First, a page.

Multiplayer played it safe in this entry, largely just copying the RPG mechanics of the previous year’s landmark entry, Modern Warfare, but setting everything during World War II. That might seem a little lazy in hindsight, but it was exactly what the series needed at the time, and it’s held up well. More importantly, this is the game that debuted Nazi Zombies: a mode that has become a fan favorite.
3. Call of Duty 4: Modern Warfare
It’s hard to overstate just how revolutionary the original Modern Warfare was when it came out in 2007. It wasn’t just that this was the first game in the series to move the action to a modern setting. The additions of XP, the prestige system, and killstreaks brought brand-new levels of customization and replay value to multiplayer. There are good reasons why pretty much every other online title of the last 15 years has copied this game in some way.
And while most players lost dozens of hours to multiplayer, the campaign is no slouch either. This is the game that gave the world “All Ghillied Up” and the explosive ending to “Shock and Awe.” Even the epilogue mission, “Mile High Club,” is iconic, and beating it on Veteran continues to be a true test of skill.
2. Call of Duty: Modern Warfare 2
As amazing as the first Modern Warfare was, Infinity Ward somehow managed to top themselves with the sequel just two years later. The campaign is basically a highlight reel of the best moments in Call of Duty history. From the thrilling Rio De Janeiro favela pursuit and storming the gulag to the infamous “No Russian” mission and the absolutely insane conclusion that sees Soap pull a knife out of his own chest to throw at and kill Shepherd, Modern Warfare 2 does not let up.
To be fair, the multiplayer wasn’t a huge step forward from the first Modern Warfare. However, it didn’t need to be, and it did introduce some maps that have gone down as the very best in the series (like Terminal and Rust). And who could forget the tactical nuke killstreak? Is it game-breaking? Yes, but the first time you see it go off is one of the most memorable moments in any multiplayer game. Finally, Modern Warfare 2 debuted the Spec Ops co-op mode, and arguably, no other Call of Duty has done Spec Ops better since.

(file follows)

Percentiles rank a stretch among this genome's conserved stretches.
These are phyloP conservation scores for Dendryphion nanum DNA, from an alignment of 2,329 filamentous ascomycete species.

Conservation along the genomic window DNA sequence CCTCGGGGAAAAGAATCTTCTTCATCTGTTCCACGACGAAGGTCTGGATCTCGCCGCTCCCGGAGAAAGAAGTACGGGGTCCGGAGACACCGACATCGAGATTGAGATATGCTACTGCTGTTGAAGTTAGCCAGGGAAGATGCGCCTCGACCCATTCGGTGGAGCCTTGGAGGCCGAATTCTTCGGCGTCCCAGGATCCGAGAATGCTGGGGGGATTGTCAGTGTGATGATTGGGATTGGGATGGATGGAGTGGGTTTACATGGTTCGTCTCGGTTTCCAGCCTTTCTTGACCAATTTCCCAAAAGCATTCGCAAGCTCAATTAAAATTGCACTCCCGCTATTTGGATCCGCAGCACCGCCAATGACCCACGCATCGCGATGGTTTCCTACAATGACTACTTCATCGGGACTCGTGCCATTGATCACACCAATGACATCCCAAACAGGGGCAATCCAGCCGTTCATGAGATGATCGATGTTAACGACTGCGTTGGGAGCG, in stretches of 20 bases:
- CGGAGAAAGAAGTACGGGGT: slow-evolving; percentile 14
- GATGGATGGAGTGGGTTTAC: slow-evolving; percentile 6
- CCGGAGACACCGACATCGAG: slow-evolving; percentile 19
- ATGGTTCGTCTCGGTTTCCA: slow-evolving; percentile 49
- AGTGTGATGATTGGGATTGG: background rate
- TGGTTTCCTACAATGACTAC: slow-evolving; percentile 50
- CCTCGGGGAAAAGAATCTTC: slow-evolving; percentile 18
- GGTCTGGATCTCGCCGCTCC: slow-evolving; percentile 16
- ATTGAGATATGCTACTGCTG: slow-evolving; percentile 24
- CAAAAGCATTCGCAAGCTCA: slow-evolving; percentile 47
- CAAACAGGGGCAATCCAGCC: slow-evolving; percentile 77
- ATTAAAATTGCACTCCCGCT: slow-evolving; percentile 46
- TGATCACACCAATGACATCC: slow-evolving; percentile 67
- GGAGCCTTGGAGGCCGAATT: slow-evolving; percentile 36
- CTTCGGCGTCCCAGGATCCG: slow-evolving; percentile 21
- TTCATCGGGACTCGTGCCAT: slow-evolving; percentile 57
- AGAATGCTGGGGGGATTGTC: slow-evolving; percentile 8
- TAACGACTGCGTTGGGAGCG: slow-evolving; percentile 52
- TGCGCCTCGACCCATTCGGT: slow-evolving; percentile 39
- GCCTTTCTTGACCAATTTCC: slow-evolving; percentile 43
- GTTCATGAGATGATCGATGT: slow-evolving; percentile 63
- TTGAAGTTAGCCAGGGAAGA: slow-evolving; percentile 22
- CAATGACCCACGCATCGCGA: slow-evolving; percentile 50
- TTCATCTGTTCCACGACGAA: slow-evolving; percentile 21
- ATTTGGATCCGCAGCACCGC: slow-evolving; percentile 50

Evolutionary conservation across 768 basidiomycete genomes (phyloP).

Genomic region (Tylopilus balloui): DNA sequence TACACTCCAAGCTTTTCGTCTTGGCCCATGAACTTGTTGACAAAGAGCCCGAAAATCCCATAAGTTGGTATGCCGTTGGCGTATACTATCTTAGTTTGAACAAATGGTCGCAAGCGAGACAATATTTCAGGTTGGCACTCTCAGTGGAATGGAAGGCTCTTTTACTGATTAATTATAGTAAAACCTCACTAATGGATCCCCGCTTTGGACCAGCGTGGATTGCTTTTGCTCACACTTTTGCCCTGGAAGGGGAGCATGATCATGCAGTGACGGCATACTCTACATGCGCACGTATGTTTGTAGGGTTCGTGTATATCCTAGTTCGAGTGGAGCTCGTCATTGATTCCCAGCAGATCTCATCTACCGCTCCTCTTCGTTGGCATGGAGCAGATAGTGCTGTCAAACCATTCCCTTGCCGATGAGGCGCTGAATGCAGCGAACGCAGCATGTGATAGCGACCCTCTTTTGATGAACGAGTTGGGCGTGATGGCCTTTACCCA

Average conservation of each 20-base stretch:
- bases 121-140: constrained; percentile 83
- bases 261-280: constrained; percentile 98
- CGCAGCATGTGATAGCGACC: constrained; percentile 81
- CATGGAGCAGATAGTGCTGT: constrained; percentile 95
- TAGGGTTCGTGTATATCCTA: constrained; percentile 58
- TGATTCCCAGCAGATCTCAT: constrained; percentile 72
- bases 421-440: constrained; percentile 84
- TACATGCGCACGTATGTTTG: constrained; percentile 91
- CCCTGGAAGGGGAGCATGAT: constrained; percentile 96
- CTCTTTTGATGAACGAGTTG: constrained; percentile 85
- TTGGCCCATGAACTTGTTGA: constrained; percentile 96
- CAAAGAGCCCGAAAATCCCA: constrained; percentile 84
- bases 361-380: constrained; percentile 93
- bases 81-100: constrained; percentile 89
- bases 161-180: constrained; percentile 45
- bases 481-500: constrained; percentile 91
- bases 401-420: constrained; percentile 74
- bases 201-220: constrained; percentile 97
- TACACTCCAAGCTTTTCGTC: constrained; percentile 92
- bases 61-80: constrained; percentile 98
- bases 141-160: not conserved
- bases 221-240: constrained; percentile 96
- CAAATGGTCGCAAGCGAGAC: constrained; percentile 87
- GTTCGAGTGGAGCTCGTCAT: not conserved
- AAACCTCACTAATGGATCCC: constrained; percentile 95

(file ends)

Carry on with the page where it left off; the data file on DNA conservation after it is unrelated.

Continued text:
1. Call of Duty: Black Ops II
Black Ops II is the gold standard for Call of Duty games. If we were just judging the campaign (an explosive tale that switches between the 1980s and 2025) on set pieces alone, this would be one of the best in the series. What really sets it apart, though, is the freedom and replayability. The choices you make and how Strike Force missions go directly impact which of the multiple endings you’ll see. Plus, you can actually customize your loadout before each mission. For that alone, it’s head and shoulders above the single-player options in every other Call of Duty game.
Zombies was greatly expanded with the 4v4 competitive Grief mode, and you can even play as a zombie for the first time ever, but it deserves extra praise for going off the rails in the best way possible with the insane “Mob of the Dead” story that sees time traveling mobsters fighting off the undead. Of course, the real star here is multiplayer, which introduced the customizable Pick 10 system. The new progression system to prestige guns could have come off as grindy, but it actually just gives you even more incentive to keep playing. This was the pinnacle of the series that a lot of players are still pining for.